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Written By ESR News Blog Editor Thomas Ahearn

The full text of the new EU-U.S. Privacy Shield Framework issued by the European Commission to govern data transfers between the European Union (EU) and the United States (U.S.) while providing a set of robust and enforceable protections for the personal data of EU individuals is now publicly available on the U.S. Department of Commerce website at

“The EU-U.S. Privacy Shield is a tremendous victory for privacy, individuals, and businesses on both sides of the Atlantic. We have spent more than two years constructing a modernized and comprehensive framework that addresses the concerns of the European Court of Justice and protects privacy,” U.S. Secretary of Commerce Penny Pritzker said in a statement on the release of EU-U.S. Privacy Shield text.

According to a Fact Sheet (PDF), the EU-U.S. Privacy Shield Framework was designed by the Department of Commerce and European Commission to provide mechanisms to comply with EU data protection requirements when transferring personal data from the EU to the U.S. To join the Privacy Shield Framework, a U.S.-based company will be required to self-certify to the Department of Commerce.

While joining the Privacy Shield Framework will be voluntary, once an eligible company makes the public commitment to comply with the Framework’s requirements, the commitment will become enforceable under U.S. law.  All companies interested in joining the Privacy Shield Framework should review its requirements in their entirety. Key new requirements for participating companies include:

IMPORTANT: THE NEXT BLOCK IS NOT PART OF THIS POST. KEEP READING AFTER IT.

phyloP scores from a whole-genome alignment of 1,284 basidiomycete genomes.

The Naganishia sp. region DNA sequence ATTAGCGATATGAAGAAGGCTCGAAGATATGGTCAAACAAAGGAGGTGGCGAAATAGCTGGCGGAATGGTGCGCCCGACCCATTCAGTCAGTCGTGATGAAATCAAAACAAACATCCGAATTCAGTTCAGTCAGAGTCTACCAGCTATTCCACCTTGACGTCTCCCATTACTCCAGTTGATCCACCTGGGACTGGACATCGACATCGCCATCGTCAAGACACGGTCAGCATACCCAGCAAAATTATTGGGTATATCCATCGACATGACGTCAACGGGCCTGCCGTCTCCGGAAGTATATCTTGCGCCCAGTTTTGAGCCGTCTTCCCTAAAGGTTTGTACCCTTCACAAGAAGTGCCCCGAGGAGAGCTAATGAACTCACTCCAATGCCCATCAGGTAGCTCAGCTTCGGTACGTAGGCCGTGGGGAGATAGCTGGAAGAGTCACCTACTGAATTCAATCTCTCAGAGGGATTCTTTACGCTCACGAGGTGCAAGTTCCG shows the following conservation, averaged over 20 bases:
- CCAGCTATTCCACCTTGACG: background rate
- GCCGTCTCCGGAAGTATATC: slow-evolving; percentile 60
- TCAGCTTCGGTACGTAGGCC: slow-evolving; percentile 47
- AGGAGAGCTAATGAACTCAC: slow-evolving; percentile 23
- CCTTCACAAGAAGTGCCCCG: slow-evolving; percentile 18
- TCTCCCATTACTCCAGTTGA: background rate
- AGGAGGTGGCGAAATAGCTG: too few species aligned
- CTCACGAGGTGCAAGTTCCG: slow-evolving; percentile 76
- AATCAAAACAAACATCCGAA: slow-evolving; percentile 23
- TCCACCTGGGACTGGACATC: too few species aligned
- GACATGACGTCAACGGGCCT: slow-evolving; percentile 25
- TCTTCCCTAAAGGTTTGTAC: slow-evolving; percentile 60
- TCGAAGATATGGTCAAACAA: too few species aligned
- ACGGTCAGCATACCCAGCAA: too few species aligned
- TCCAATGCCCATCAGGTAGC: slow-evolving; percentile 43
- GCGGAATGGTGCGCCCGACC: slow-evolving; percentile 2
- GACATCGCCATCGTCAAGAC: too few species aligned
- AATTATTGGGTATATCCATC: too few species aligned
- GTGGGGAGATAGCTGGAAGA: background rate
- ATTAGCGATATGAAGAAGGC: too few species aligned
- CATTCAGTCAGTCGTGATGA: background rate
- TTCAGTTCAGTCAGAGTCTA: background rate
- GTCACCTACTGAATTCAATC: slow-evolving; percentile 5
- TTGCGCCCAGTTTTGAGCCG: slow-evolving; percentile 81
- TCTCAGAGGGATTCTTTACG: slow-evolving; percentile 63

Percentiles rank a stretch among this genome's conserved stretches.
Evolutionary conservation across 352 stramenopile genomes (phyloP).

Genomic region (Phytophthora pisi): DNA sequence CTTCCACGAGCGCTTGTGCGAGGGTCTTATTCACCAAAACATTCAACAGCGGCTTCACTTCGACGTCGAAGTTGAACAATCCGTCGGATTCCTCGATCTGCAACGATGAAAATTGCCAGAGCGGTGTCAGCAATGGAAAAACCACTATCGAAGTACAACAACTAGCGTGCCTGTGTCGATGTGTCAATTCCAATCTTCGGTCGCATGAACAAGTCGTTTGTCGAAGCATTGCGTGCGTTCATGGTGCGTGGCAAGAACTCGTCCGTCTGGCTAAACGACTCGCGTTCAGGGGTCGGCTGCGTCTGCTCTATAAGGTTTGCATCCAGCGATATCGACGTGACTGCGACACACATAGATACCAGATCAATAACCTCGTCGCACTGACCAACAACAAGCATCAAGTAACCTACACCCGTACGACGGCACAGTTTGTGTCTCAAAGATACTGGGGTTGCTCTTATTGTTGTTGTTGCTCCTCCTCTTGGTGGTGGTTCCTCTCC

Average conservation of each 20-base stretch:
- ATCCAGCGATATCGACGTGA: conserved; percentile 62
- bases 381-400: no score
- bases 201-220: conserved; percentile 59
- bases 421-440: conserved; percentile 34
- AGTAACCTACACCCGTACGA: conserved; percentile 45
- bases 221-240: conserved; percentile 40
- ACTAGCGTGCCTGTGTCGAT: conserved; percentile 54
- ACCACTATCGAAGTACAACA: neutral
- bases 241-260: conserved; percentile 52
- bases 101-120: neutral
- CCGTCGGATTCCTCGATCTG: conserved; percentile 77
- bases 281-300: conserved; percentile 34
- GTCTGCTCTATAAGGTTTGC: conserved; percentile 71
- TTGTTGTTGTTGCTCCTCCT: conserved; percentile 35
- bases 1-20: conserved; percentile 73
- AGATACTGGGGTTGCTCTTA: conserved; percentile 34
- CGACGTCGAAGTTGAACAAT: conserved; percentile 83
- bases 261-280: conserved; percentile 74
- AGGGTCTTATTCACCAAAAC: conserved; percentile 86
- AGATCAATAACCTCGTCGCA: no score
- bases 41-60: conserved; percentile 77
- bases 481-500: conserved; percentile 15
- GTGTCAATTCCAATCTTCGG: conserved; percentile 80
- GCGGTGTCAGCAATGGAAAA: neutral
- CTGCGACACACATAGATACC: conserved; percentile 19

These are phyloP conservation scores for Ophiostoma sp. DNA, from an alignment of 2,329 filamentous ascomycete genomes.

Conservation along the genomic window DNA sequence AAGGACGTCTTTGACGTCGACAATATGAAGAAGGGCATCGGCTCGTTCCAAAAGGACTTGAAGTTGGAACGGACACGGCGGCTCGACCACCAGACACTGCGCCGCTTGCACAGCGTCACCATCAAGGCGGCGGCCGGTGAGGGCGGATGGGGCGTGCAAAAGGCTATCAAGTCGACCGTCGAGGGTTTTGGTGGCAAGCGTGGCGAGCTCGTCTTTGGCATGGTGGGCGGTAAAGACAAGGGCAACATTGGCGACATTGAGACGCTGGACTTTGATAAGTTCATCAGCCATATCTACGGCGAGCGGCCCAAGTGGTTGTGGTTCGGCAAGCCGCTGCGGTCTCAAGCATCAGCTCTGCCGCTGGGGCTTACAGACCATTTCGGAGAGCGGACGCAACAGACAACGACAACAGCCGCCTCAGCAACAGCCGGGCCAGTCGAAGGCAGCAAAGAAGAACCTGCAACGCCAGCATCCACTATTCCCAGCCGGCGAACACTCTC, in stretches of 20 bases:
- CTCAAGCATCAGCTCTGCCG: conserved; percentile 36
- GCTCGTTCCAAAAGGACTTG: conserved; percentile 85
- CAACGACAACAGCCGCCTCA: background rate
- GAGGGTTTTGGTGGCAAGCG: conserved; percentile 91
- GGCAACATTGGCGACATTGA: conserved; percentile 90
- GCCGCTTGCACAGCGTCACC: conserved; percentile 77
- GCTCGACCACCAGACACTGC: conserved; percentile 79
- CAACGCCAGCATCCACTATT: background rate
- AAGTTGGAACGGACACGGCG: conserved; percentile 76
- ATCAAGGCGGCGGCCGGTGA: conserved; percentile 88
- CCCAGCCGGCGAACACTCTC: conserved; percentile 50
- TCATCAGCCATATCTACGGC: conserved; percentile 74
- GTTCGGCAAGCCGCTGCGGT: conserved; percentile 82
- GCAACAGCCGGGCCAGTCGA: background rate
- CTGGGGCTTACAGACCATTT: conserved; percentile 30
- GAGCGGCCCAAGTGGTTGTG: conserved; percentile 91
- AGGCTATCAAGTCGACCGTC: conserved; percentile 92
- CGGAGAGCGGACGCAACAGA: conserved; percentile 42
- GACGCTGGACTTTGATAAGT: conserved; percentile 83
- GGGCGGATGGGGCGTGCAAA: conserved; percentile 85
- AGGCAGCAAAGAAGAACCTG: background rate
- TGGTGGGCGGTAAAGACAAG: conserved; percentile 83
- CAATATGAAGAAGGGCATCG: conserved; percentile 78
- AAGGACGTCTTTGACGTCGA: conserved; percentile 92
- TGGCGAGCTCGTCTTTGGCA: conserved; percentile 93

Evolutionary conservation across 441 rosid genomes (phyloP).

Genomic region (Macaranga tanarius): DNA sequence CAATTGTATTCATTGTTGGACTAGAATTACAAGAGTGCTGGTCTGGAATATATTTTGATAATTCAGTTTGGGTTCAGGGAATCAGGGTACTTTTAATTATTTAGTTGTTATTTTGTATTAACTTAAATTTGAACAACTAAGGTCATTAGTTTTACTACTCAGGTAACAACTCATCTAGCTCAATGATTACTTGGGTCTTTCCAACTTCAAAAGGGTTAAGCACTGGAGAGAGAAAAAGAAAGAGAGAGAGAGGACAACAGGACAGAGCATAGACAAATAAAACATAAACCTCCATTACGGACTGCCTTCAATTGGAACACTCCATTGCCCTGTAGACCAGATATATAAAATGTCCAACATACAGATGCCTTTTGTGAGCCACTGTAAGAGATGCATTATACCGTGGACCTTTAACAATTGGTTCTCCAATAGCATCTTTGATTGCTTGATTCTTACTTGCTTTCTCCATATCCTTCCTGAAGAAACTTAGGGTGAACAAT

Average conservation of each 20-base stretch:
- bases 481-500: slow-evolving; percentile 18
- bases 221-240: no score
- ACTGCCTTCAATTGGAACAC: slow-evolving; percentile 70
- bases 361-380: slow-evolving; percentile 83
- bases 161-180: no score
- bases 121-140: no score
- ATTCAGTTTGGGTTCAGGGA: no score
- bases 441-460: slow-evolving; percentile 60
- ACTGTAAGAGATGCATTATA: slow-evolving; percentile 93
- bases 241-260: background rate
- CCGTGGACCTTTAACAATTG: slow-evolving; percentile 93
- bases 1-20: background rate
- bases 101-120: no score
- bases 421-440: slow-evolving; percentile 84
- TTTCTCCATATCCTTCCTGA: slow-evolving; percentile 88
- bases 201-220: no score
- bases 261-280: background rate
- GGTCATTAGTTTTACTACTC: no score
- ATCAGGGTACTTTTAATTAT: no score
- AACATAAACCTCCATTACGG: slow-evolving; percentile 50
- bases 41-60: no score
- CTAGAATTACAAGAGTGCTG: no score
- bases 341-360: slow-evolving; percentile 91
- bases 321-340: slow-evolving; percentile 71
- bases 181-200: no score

Informing individuals about data processing

  • A Privacy Shield participant must include in its privacy policy a declaration of the organization’s commitment to comply with the Privacy Shield Principles, so that the commitment becomes enforceable under U.S. law.
  • When a participant’s privacy policy is available online, it must include a link to the Department of Commerce’s Privacy Shield website and a link to the website or complaint submission form of the independent recourse mechanisms that is available to investigate individual complaints.
  • A participant must inform individuals of their rights to access their personal data, the requirement to disclose personal information in response to lawful request by public authorities, which enforcement authority has jurisdiction over the organization’s compliance with the Framework, and the organization’s liability in cases of onward transfer of data to third parties.

Maintaining data integrity and purpose limitation

  • Privacy Shield participants must limit personal information to the information relevant for the purposes of processing.

Ensuring accountability for data transferred to third parties

To transfer personal information to a third party acting as a controller, a Privacy Shield participant must:

  • Comply with the Notice and Choice Principle.